What Pres. Aquino can learn from Canada’s Prime Minister Justin Trudeau

What Pres. Aquino can learn from Canada’s Prime Minister Justin Trudeau

In September of 2015, three tourists were abducted from a resort near the city of Davao. Canadians Robert Hall and John Ridsdel, Norwegian Kjartan Sekkingstad and a Filipina woman named Marites Flor were taken by the Abu Sayyaf group to island of Jolo. The group released a video in November, demanding $80 million for the release of the hostages. Mr. John Ridsdel warned that he was to be killed if no ransom was paid by April 25, 2016.

Fast forward to April of 2016, hours after the aforementioned deadline, a decapitated head was found on the street in Jolo. Though unconfirmed by the Philippine army and government, news quickly spread around the world that this belonged to Mr. Ridsdel.

Justin Trudeau, Canada’s Prime Minister, confirmed in a press conference what happened to Mr. Ridsdel, his source being former senator and Philippine Red Cross Chairman Richard Gordon. Hours after the incident happened, the Prime Minister condemned the beheading as an “act of cold blooded murder” and described it as a “heinous act”. In a statement, Prime Minister Trudeau blamed the radical Islamist group for the act and said that the “responsibility rests squarely with the terrorist group”.

The Canadian Prime Minister spoke promptly and acted accordingly to the situation. As head of state, he did his duty and released a statement out of concern for all aggrieved parties. He showed how affected he was because of the tragedy that struck, especially because his orders of having the captives saved has proven to be fruitless so far.

President Benigno Aquino III meanwhile, issued a statement through Communications Secretary Sonny Coloma come noon of April 26, a day after the tragic beheading. According to the statement, the response to the incident would be a “full force of the law” and they vowed to save as soon as they could the 25 other captives of the Abu Sayyaf. Despite the statement issued, this would have been a suitable time for President Aquino to make his own statement. The beheading of the Canadian national deserved a direct public condemnation from the president of the country where it happened. Whereas Prime Minister Trudeau made known his anger and sadness over the incident, President Aquino did not.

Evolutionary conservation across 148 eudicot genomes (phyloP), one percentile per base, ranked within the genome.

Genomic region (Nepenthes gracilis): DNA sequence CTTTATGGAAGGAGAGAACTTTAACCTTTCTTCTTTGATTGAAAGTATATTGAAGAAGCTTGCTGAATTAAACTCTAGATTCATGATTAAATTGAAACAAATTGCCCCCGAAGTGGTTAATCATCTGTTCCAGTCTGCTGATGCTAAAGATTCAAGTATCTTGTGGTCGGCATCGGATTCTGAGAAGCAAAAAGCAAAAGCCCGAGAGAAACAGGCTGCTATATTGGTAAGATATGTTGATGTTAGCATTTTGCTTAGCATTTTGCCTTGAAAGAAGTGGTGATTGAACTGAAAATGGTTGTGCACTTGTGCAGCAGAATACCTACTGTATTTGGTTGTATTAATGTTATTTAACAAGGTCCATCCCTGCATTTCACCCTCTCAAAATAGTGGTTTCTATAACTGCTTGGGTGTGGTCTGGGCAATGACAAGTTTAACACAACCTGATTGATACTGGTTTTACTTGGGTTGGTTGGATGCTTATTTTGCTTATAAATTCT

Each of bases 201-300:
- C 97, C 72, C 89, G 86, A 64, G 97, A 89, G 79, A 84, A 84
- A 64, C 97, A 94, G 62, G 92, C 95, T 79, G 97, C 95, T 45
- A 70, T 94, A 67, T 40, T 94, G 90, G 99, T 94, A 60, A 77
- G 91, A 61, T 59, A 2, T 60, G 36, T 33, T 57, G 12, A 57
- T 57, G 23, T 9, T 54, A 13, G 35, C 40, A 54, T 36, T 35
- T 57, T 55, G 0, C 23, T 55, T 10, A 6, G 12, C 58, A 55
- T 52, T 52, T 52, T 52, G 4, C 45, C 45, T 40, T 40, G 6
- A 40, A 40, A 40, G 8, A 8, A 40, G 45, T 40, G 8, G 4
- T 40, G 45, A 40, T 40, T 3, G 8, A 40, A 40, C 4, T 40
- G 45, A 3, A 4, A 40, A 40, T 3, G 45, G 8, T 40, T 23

Aside from failing to personally address the issue, President Aquino also lacked the crucial timing necessary from a head of state in responding to a crisis. Prime Minister Trudeau, by instantly responding to the issue, was able to show his concern and stand. Though we must accept that the leadership styles of nation leaders are all different, some people question why President Aquino did not respond sooner and more personally. We are all aware of how the President deals with crisis and we are all familiar with his leadership style, but it would have been suitable for the President of the Philippines to act much like the Canadian Prime Minister.

Though no Filipino died, the heinous crime was committed on Philippine soil, during President Aquino’s term. Many hope that his response would have been quicker and that his actions to save the captives would be faster as well.

In his few remaining days in office, one has to ask, what more can the President do to uphold his promise of a “full force of the law”?

 

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